• Supplements: both S and I take daily supplements. When S came home from hospital she was presribed liquid vitamins for her first year, and since then I have kept them up. We call them her special things, and she takes one every morning. She may have a constant cold, but she is rarely properly ill. Similarly, I take a multivitamin every day because as a single parent, I can’t afford to be ill.
  • Toucan Boxes: S loves arts and crafts, as all 3 year olds do. We get two Toucan Boxes per month, and she mostly does the crafts with her Auntie Af. We love them because they come with everything you need to do the craft plus instructions, and generally have better, more creative ideas than I am able to come up with. These are a luxury for sure, but we absolutely love them. (If you’d like a free box, click the link and use the promo code A1014)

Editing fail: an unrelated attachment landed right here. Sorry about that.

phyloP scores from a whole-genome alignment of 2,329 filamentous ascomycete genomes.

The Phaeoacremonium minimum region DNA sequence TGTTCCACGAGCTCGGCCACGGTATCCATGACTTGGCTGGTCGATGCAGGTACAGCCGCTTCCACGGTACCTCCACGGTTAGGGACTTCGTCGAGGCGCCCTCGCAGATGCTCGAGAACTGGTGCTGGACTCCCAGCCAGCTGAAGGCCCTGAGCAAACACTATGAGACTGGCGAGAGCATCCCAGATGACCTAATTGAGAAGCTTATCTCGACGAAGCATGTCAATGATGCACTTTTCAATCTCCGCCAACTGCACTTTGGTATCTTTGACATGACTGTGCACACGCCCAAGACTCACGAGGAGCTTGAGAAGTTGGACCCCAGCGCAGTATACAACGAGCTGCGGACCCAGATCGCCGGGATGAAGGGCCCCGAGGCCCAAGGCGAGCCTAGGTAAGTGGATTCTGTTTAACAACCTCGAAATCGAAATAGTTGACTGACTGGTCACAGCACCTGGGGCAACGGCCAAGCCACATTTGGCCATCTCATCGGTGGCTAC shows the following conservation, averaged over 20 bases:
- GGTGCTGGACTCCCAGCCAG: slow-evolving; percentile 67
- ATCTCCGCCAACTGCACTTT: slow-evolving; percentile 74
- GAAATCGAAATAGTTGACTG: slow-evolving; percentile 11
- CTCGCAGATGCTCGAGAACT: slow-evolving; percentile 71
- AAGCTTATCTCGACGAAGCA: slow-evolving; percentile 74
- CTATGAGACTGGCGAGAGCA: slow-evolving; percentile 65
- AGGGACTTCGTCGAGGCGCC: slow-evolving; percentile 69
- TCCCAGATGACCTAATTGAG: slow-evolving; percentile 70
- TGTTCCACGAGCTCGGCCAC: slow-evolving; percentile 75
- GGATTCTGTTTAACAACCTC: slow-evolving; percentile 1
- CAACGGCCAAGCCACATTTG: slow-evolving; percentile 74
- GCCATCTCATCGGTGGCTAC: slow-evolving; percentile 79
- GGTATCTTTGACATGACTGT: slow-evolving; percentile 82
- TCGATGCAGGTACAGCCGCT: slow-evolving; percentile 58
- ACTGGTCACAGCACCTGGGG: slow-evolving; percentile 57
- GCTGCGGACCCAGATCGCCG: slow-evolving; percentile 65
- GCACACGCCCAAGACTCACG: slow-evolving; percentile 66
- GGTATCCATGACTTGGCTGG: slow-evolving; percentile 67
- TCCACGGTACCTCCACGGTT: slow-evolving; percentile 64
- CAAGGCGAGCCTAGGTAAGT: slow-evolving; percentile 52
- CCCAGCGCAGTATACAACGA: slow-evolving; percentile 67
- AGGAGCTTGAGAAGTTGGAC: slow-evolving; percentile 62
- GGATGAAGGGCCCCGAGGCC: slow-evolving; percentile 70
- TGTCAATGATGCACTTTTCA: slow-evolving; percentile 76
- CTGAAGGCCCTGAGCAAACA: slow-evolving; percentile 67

• Trips to our favourite restaurant – it’s only a couple of blocks away and is in one of the oldest buildings in the city. S is best buddies with all the staff. Usually she’ll have orange juice and I’ll have a coffee, and we’ll share a teacake. It’s a nice little treat on a Saturday morning or after nursery and breaks up our day if we have nothing else planned. 
  • New clothes for me. Shock, horror: sometimes, single parents spend money on themselves. Not often, mind. The trousers I’m wearing right now are three years old; the hoodie is around 5 years old. But I’m self employed, and if I want to look like someone people want to hire, I need to look like someone people want to hire. That involves buying the occasional pair of shoes or smart top.